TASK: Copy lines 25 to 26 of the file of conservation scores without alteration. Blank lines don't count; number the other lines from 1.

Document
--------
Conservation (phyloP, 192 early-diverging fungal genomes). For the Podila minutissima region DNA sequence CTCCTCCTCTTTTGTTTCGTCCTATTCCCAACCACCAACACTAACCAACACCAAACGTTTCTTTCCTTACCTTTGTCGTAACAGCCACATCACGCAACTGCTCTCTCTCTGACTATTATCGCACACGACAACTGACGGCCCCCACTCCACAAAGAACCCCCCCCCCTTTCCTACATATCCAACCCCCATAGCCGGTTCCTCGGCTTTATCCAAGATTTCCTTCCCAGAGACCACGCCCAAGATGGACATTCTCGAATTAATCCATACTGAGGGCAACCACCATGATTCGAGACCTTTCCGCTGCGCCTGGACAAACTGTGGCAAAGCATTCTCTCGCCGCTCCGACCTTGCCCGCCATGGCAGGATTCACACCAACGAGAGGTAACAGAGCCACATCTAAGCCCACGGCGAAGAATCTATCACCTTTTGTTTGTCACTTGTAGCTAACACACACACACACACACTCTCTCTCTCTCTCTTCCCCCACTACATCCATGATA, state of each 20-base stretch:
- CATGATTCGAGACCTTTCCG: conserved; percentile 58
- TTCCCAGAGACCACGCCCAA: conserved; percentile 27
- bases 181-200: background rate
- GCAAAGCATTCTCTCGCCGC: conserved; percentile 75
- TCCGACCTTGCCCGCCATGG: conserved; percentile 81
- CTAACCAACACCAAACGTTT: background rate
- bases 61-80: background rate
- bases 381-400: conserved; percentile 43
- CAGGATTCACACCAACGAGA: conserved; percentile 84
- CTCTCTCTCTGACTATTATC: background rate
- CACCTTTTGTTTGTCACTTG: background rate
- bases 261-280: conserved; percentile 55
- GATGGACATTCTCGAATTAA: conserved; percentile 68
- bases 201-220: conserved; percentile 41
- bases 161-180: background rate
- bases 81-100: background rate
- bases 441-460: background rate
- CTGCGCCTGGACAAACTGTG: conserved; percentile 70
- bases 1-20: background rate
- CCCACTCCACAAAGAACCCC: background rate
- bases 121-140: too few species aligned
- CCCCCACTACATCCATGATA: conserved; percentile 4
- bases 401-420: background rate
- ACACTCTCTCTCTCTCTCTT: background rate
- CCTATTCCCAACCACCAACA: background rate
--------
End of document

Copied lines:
- ACACTCTCTCTCTCTCTCTT: background rate
- CCTATTCCCAACCACCAACA: background rate